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Battling towards balance

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Slowly, but surely, conversations about the relationship between notions of black masculinity and mental health are beginning to permeate mainstream discourse. Behind the increasingly cited statistic that suicide is the third leading cause of death among black males aged 15-24, we’ve tentatively moved towards some form of debate.

In the last 12 months, though, I’ve realised it’s very easy to address a topic you feel removed from, but once you are personally affected, it’s a completely different matter.
When I became Editor-in-Chief of the Boar, brace-faced (but sadly still just as skinny) 12 months ago, I jumped into the task with a raft of expectations. Thankfully, those expectations for the most part have been met.

Having pushed back the print deadline, wrestled with the prospect of a likely lawsuit, and suffered with first-time nerves, I thought I’d navigated the worst of the storm

I thought it would be fun, highly challenging, and time-consuming to the point my seminar tutors would squirm at my lack of attendance. All these expectations were fair enough; however, I did not expect to move from my comfortable position as a bystander in the burgeoning black mental health discussion to a human case study along the way.

The morning of what was meant to be the crowning glory of my time here at Warwick; my first ever paper at the helm, was more so my mental melting point than anything else. Having pushed back the print deadline, wrestled with the prospect of a likely lawsuit, and suffered with first-time nerves, I thought I’d navigated the worst of the storm.

I felt I’d failed the people who were proud of me for becoming the first black man to hold this post and, more painfully, failed myself

That was until I discovered an error which tipped me over the edge. I’d somewhat ironically managed to misspell the word “negligence” on the front page. The moment was surreal. It wasn’t just one dud copy – it was the whole set of 3,000 papers sullied by my carelessness.

The mistake triggered a belated breakdown which in hindsight, had been building for three years. I felt I’d failed the people who were proud of me for becoming the first black man to hold this post and, more painfully, failed myself. With nothing else left, I took to a toilet in the Student Union Headquarters and quietly wept, before doing what just a few months prior I thought was unthinkable: booking an emergency counselling appointment.

“That article was wavey bro!”

As well as helping me learn I was nothing more than severely exhausted rather than ill, honest conversations between myself and a counsellor gave me the chance to reflect on some of the cultural factors that make it so hard for myself and others from the Afro-Caribbean Community (both here at Warwick and further afield) open up about stress and mental illnesses.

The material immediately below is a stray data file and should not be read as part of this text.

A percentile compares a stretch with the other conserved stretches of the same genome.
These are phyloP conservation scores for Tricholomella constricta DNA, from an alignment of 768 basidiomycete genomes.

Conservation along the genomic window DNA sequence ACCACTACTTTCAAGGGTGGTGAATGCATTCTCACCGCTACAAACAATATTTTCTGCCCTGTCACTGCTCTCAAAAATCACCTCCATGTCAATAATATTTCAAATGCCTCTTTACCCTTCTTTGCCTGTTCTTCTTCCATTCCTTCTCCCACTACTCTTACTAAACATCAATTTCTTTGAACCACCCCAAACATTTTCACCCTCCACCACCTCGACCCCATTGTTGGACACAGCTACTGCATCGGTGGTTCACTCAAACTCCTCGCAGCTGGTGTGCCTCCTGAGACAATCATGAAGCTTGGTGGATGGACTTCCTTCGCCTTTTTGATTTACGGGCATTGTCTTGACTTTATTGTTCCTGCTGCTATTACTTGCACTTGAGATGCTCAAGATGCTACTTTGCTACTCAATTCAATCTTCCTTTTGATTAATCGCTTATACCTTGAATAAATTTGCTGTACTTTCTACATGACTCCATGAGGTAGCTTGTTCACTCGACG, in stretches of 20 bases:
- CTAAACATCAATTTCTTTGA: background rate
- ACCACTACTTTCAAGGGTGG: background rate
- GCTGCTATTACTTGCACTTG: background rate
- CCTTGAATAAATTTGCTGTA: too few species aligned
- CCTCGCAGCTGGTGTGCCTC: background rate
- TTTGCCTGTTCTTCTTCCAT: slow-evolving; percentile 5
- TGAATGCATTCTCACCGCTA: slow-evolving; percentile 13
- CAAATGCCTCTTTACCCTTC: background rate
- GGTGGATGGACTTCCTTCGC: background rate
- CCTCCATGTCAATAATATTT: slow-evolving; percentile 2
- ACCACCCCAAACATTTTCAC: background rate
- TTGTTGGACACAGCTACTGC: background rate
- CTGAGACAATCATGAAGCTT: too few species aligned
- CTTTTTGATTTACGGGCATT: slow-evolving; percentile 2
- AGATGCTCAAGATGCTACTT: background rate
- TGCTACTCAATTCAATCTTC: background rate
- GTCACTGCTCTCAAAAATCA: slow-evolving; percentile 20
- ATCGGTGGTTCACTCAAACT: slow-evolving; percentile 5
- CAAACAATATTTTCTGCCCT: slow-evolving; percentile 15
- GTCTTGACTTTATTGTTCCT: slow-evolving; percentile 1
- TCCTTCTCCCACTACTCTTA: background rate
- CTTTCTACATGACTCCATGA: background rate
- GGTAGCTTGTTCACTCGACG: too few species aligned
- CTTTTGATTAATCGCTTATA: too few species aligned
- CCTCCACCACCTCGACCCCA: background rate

Firstly, here at Warwick, the black community is underpinned by a larger-than-life element of performativity. You’re known for what you’ve done, and what you aspire to do. With every over-the-top greeting: “Man like Editor!”, and exhortation of an achievement: “That article was wavey bro!”, I felt a personal desire to do one better, to keep on progressing, and maintain a position close to the top of food chain at all costs.

Moreover, it wasn’t just the black Warwick bubble that was harmful, ideas from my home life which had formed years before helped heap on the pressure

All semblances of perspective and self-care went out the window midway through second year. Working ungodly hours and refusing to bring myself to eat more than half a meal a day were all part of this drive to be successful at all costs and continue to do this “for the culture” in order to raise the bar further. Weakness in the public eye was never an option, no matter how much it cost me.

Moreover, it wasn’t just the black Warwick bubble that was harmful, ideas from my home life which had formed years before helped heap on the pressure. For as long as I can remember, I’ve had several familiar mantras drilled into me. “You will be the head and not the tail”, or the widespread “you’re black, so you’re going to need to work twice as hard.”

It’s undoubtable that, as a black man, it’s important to do well for yourself and inspire your peers along the way

It was never enough to simply do well; the point of doing anything, either academic or extracurricular, was to excel. Couple that with a religious sense that mental illness is something of a taboo, and it’s safe to say by the time I reached Warwick, the prospect of enduring any sort of breakdown, let alone writing about one, was completely out of the question.

With my time at Warwick coming to an end, I’ve learned that understanding mental health is only one part of the equation; stepping forward and making changes is far more difficult. Sitting here writing this article, fuelled by just half a party ring and a cup of coffee for lunch, and just a little less single-minded than I was a year ago, it’s safe to say I still have a long way to go.

It’s undoubtable that, as a black man, it’s important to do well for yourself and inspire your peers along the way, but ultimately there is one thing that’s more important than a success story, and that is your wellbeing.

 

Shingi Mararike

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